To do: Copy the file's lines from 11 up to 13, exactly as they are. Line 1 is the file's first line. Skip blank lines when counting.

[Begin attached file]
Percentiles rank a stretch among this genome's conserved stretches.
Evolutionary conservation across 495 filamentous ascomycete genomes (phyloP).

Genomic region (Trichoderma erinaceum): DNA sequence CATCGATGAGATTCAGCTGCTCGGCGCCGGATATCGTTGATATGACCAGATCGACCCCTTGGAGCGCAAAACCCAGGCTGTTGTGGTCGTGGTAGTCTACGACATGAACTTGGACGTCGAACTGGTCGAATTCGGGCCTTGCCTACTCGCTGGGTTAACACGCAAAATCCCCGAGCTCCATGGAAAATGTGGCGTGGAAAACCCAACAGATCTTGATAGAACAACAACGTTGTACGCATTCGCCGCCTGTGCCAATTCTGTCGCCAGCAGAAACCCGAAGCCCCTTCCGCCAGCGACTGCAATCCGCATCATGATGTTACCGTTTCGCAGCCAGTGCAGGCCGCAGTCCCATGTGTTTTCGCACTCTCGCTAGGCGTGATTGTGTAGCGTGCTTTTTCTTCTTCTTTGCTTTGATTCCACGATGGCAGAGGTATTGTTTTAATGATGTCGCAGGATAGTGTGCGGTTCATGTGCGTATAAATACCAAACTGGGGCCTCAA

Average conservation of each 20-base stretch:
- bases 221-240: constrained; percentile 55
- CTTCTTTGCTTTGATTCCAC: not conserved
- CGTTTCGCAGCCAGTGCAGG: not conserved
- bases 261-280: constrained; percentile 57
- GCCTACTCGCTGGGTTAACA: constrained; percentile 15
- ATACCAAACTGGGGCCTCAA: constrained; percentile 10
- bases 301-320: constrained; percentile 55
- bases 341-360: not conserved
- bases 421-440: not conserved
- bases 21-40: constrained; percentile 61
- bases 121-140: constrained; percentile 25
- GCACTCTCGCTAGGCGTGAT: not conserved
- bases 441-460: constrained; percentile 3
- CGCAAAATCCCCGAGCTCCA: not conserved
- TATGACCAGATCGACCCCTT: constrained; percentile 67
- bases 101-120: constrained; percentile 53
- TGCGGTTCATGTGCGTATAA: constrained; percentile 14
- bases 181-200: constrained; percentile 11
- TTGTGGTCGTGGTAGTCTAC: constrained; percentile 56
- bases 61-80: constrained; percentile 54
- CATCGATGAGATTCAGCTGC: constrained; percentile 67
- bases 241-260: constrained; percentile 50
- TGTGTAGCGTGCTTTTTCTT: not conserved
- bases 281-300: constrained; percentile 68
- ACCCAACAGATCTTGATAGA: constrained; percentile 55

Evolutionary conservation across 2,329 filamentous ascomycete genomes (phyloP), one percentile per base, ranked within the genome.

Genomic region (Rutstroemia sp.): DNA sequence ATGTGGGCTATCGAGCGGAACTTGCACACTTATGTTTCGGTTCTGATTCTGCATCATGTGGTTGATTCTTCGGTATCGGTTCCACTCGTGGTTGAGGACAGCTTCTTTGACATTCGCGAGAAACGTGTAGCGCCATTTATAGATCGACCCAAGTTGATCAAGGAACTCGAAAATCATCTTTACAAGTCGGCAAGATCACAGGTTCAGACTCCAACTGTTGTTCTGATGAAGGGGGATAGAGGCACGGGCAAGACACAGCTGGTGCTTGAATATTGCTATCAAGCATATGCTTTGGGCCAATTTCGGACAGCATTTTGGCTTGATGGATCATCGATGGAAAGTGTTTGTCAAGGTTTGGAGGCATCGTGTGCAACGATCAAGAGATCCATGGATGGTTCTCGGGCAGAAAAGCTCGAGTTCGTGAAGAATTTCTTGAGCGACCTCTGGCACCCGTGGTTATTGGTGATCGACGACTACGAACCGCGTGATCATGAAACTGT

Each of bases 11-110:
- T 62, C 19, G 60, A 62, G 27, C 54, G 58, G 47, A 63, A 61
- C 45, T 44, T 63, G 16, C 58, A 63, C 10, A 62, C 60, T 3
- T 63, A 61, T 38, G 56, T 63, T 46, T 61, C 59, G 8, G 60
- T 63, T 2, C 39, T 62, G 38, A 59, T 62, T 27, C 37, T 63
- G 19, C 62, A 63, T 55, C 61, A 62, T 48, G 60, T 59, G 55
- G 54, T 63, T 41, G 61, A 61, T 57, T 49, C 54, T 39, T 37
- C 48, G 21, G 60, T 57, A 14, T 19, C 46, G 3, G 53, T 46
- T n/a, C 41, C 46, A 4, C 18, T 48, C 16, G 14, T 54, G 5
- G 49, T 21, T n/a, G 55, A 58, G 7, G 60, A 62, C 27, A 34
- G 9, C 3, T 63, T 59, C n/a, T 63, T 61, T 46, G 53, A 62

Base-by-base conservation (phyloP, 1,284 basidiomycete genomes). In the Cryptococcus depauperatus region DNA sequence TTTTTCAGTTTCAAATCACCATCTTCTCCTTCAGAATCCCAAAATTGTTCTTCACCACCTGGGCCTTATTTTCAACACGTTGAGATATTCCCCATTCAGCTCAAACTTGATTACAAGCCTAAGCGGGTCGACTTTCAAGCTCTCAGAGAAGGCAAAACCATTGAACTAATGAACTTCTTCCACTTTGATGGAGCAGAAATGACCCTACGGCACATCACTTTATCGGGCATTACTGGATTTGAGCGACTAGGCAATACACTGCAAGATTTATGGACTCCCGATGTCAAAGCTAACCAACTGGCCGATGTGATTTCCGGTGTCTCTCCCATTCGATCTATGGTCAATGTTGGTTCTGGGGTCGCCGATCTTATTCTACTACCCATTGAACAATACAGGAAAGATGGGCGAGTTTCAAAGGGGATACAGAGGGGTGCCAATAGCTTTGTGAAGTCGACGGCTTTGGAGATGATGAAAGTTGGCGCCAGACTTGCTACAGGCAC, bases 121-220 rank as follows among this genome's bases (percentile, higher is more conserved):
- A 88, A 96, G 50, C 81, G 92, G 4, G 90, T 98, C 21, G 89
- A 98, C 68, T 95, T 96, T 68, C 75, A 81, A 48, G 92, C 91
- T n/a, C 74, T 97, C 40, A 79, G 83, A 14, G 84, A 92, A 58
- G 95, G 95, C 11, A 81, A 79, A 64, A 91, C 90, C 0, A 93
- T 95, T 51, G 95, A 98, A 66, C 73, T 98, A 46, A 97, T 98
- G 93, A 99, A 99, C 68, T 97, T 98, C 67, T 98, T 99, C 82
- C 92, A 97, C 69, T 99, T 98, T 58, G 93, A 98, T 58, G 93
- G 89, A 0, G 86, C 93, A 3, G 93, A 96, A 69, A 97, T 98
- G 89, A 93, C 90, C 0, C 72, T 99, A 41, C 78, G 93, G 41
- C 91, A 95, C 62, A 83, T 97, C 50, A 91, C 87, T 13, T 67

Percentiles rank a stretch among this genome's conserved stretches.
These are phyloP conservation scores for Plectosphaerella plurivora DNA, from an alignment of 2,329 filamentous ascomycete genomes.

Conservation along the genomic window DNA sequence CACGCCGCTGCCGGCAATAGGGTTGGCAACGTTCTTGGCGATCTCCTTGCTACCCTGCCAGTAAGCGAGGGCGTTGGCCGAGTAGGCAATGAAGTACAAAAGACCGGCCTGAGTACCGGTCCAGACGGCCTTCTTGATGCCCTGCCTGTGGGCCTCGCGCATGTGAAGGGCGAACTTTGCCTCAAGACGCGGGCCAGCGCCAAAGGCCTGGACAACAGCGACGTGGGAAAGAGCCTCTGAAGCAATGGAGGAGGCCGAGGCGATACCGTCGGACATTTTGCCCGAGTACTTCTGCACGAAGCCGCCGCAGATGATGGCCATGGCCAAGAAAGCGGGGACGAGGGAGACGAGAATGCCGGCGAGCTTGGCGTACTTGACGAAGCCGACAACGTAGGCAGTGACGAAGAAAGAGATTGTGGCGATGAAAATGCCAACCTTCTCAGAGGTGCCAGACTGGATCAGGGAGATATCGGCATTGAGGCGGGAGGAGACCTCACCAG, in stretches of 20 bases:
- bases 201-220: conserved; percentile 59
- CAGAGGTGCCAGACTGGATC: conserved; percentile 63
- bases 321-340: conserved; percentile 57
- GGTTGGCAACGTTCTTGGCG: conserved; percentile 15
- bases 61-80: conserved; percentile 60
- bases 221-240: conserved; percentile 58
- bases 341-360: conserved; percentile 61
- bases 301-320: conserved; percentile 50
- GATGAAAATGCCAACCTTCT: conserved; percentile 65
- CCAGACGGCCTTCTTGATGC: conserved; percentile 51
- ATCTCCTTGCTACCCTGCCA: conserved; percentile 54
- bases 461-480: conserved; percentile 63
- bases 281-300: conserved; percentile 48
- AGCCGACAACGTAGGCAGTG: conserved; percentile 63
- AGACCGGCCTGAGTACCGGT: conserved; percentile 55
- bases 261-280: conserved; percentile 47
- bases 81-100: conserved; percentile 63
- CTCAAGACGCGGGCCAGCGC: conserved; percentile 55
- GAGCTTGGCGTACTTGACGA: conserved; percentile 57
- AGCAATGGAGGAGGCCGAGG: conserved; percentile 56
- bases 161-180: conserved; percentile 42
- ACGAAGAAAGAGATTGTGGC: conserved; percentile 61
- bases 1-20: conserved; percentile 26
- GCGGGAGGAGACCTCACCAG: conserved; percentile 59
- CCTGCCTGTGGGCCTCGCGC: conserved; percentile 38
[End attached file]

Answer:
- bases 301-320: constrained; percentile 55
- bases 341-360: not conserved
- bases 421-440: not conserved